I have (what I think is) a great idea for a spiritual successor to Thief: The Dark Project since Thief 2014 is turning out not to be it. As things go, I overthink things sometimes, and doing so can lead me to dark places. This is one of those times. So for now, my effort will be just to describe its premise.
Spiritual successors are not entirely a pipe dream. There’s a rising trend, one I hope that continues, for indie companies to decide hey, this game was really great. Why didn’t anyone make a sequel with current graphics / physics / production values? It seems this is what happened with Starpoint Gemini 2, clearly a spiritual successor to Freelancer and Act of Aggression is a spiritual successor to Act of War: Direct Action especially since EA’s effort to turn the Command and Conquer: Generals franchise free to play.. It got cancelled. But I hear Act of Aggression is good. (I haven’t played it yet.)
Thief is a game people want to play. It’s had its share of user-modded updates. Dishonored borrows a lot of ideas from Thief TDP (and is the game which Thief 2014 was knocking off when promising to be a reboot of Thief TDP). Still Dishonored used Thief elements in becoming its own thing, and isn’t Thief at all. Sir, You Are Being Hunted also uses a stealth system similar to Thief, but it is even further removed from Thief than Dishonored.
Thief 2014 is not the great comeback of the Thief franchise that players were hoping for, but that’s not to say it was completely devoid of content and improvement. The Victorian metropolis setting offered in Thief 2014 is pretty neato, and the shiny things are really shiny, and it’s possible to make a game that scratches that first-person-stealth / steampunk / london-by-gaslight / stealing-shiny-things-in-the-city / thief-not-killer / hero-despite-himself itch that I still want but am not getting from Thief 2014. This is my idea:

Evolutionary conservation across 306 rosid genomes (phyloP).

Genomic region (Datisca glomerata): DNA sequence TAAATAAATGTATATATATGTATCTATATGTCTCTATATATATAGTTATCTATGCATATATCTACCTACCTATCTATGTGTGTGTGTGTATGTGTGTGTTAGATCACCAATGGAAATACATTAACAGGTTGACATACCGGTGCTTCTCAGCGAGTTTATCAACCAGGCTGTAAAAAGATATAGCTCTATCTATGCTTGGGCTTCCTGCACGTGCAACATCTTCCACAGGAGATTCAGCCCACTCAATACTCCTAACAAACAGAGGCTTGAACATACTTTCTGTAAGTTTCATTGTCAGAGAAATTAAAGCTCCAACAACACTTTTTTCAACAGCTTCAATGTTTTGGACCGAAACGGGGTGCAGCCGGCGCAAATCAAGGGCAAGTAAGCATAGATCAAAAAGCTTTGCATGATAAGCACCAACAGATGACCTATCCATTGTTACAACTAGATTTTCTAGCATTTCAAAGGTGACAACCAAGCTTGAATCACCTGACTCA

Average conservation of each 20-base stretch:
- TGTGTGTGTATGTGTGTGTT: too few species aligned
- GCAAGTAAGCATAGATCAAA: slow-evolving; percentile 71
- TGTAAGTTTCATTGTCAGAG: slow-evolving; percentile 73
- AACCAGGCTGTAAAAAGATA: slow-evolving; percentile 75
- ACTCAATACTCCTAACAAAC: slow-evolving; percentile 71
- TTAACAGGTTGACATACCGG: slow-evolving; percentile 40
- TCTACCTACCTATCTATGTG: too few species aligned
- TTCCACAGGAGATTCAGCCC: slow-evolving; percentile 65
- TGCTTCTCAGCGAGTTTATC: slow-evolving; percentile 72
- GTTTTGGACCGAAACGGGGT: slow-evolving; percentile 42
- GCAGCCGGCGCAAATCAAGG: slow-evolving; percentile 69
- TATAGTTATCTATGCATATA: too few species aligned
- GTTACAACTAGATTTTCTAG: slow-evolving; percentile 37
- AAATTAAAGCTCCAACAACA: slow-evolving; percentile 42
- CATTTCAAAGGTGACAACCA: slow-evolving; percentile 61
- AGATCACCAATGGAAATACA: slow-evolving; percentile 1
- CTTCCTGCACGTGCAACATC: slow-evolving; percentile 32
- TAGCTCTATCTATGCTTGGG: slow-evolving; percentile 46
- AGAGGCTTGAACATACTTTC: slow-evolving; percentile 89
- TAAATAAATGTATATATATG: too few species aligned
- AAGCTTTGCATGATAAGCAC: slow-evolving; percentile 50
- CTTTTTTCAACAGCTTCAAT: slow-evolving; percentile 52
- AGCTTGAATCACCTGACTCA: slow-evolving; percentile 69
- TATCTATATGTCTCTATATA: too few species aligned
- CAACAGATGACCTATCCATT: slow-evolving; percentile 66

Urchin is a game set somewhere in 19th century London. That London. There’s a consulting detective who solves mysteries from his own parlour at 221B Baker Street while at 186 Fleet Street an eccentric if unremarkable barber plies his trade on the second floor above a baker. Scotland Yard is hunting down the Whitechapel killer. Marley and Scrooge lend money at Newman Court and a spooky Transilvanian prince has recently relocated into town. St. Stephen’s Tower is new and is the largest four-facing chiming clock in the world.
The player plays a literal street urchin, a young boy (or girl) who lives on the streets of London. An accomplished pickpocket and tosher, he survives, sometimes by the skin of his knuckles, among the rats and squalor of the city. Armed with a slingshot, a small stature, a bit of cleverness and the gift of being able to squeeze through small spaces that confound pursuing adults, he has escaped Scotland yard, the gallows, the workhouses and countless other ruffians who’d see him in a pot of stew… or probably somewhere even more dire.
Most of the poor tyke’s earnings come from a stingy patron who pays a pittance for snatched kerchiefs and wallets, which has proven barely enough to stay fed, clothed and warm for the winter. Still the old man promises better pay at greater risk from burglarizing homes.
And so the story of Urchin begins.
Image is one of the Spitalfields Nippers the some of the poorest children of 1901-2 as photographed by Horace Warner in East London.